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IRIS 2018-1:1/28

Greece

Application of the GS Media criteria by Athens Court of Appeal

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Charis Tsigou

National Council of Radio and Television

In April 2017, the Athens Court of Appeals, by its Judgment no 1909/2017, upheld the Judgment no. 5249/2014 of the Court of First Instance, in a case concerning the posting of hyperlinks. More specifically, the website www.livemovies.gr, operating as an online inventory for audiovisual works (films, TV programs and TV series), contained hyperlinks leading users to third-party websites (usually, but not always, official TV channels’ websites), where those works were available for live streaming without any restrictions, technical measures or payment conditions. A Greek collecting society for musical works (AEPI) notified the plaintiff and sought to conclude a licence agreement for the communication to the public of protected works, but the plaintiff filed an action asking the Court to recognise the absence of any licensing obligation.

In this case, the Athens Court of Appeals applies for the first time the criteria from the Court of Justice of the European Union (CJEU) judgment in GS Media v. Sanoma Media Netherlands (see IRIS 2016-9/3), although in a surprisingly strict way which, in addition, reverses the CJEU methodology.

According to GS Media, in the case where hyperlinks are provided to protected works freely available on another website without the consent of the rightholder for the pursuit of financial gain, the knowledge of the illegal nature of the publication must be presumed unless proven otherwise (fictitious presumption, paragraph 55). Hence, the pursuit of financial gain helps to establish the presumption of knowledge and if such knowledge is proven, the provision of hyperlinks constitutes a “communication to the public” (paragraph 49).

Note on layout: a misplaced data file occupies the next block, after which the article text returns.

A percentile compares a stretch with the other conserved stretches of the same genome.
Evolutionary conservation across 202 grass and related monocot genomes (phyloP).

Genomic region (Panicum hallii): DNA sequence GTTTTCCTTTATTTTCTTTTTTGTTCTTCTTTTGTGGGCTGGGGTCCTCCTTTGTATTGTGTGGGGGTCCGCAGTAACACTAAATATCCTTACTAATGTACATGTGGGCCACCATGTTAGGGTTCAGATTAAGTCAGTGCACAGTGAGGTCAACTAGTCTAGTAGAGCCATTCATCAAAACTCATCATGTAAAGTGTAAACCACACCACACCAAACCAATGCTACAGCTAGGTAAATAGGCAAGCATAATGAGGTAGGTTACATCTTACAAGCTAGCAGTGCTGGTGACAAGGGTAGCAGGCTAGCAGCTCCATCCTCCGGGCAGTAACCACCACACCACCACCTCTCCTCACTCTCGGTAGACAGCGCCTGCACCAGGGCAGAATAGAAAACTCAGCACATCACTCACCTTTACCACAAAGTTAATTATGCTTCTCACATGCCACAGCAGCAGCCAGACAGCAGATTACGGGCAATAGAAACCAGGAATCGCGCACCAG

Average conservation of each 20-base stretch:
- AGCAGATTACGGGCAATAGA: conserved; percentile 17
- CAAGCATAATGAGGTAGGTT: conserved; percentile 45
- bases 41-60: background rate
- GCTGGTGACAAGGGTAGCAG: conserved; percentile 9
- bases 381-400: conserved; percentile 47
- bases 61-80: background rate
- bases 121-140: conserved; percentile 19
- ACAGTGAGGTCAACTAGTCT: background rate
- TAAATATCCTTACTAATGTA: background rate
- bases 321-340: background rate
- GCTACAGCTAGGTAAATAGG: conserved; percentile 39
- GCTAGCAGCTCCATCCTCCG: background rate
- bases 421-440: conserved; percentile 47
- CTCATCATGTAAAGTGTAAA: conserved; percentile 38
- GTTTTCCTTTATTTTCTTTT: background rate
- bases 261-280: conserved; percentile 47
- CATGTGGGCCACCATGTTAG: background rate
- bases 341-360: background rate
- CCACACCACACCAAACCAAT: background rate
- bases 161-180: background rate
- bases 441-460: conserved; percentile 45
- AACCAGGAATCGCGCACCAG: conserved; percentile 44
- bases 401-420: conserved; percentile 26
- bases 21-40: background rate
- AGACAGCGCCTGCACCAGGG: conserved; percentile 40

The Athens Court of Appeals, noting the findings of CJEU in both Svensson and BestWater cases (see IRIS 2014-4/3 and IRIS 2015-1/3), affirmed that hyperlinks in question provided access to audiovisual works freely available online with the (assumed) consent of their rightholders and therefore the requirement of a “new public” was not fulfilled. Subsequently, the Court made a distinction between official and unofficial websites (not obvious in GS Media) and ruled about the plaintiff’s knowledge before examining the financial gain of its activity, thereby reversing the methodology of the GS Media case.

Thus, it was firstly established that the plaintiff did not know and could not have known if the hyperlinks posted on his website provided access to audiovisual works illegally placed on third-party official websites owned by TV channels. Secondly, the financial gain criterion was taken into account in comparison to other unofficial websites. Nonetheless, for the assessment of such a purpose either an involvement of the plaintiff in the lucrative activity of the third-party websites or the plaintiff’s participation in the profits generated by the unauthorised transmission of protected works should be proven. Since such a purpose was not proven, the Court held that the act of simply posting the hyperlinks could not be considered as a communication to the public.

References
Εφετείο Αθηνών 1909/2017 (Τμήμα 18ο) EL
 http://merlin.obs.coe.int/redirect.php?id=18794
 
  Athens Court of Appeal no 1909/2017, 26 April 2017